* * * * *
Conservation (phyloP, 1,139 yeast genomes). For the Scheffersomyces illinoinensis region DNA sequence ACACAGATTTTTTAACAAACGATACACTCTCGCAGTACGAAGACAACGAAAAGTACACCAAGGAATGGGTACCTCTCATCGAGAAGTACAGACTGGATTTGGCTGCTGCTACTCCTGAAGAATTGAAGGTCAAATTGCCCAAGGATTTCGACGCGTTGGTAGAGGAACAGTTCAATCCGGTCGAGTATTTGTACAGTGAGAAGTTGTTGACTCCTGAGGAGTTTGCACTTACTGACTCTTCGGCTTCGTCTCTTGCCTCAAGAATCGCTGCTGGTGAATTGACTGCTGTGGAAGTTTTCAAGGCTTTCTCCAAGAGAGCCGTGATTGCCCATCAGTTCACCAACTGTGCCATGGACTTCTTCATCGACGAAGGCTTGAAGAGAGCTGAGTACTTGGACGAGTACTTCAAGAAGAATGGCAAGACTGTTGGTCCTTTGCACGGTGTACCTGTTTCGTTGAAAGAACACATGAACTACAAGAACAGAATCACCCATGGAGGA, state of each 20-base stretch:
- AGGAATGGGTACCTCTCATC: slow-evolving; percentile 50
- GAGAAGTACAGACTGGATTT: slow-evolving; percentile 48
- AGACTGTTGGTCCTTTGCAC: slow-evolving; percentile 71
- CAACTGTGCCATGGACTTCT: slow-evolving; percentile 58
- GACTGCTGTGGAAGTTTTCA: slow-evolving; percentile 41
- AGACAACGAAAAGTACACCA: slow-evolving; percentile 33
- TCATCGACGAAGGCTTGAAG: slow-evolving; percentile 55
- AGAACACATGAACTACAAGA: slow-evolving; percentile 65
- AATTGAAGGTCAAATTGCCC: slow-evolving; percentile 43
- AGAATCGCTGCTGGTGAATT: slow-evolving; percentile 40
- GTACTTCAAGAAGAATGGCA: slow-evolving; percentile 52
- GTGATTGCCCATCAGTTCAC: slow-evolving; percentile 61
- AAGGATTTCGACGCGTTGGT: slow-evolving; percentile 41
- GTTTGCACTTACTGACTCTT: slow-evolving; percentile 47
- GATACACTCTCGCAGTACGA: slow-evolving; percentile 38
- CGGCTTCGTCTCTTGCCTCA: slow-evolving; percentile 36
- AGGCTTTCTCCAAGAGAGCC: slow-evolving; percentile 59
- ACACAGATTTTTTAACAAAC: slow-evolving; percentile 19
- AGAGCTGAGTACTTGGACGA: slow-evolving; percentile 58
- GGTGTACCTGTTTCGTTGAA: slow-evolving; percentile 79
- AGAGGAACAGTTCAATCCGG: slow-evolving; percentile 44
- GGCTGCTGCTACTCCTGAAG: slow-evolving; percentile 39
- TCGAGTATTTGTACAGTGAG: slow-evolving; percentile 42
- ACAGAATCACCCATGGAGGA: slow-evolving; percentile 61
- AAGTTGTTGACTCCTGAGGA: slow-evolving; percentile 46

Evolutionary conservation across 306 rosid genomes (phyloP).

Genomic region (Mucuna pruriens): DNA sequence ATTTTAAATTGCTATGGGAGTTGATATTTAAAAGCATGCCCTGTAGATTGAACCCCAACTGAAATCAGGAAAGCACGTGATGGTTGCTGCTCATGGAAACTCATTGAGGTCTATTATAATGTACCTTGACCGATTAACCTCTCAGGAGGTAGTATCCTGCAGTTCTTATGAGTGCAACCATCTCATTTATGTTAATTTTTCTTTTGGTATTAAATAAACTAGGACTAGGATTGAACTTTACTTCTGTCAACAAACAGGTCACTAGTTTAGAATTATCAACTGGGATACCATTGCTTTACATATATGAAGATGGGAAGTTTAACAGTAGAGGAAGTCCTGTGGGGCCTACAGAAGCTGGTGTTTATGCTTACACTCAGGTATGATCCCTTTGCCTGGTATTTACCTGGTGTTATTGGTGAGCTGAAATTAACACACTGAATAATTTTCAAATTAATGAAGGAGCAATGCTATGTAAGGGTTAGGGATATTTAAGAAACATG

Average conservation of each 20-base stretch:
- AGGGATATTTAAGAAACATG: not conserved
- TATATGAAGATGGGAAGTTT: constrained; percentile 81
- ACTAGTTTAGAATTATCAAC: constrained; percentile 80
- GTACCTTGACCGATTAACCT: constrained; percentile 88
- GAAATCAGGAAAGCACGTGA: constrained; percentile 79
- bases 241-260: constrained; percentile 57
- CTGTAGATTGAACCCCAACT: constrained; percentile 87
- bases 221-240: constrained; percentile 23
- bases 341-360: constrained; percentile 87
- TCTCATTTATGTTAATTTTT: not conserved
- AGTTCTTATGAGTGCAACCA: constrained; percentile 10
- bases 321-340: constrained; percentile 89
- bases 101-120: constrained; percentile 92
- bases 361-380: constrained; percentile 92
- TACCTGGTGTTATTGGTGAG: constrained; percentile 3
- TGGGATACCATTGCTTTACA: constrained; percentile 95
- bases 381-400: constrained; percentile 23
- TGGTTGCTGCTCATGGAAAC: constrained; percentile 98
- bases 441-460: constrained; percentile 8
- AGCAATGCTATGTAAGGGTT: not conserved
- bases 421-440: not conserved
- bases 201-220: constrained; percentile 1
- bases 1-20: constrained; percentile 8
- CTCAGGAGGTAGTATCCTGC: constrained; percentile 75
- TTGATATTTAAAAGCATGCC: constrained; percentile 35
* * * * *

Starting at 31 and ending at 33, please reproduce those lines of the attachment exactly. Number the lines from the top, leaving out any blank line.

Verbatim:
- TATATGAAGATGGGAAGTTT: constrained; percentile 81
- ACTAGTTTAGAATTATCAAC: constrained; percentile 80
- GTACCTTGACCGATTAACCT: constrained; percentile 88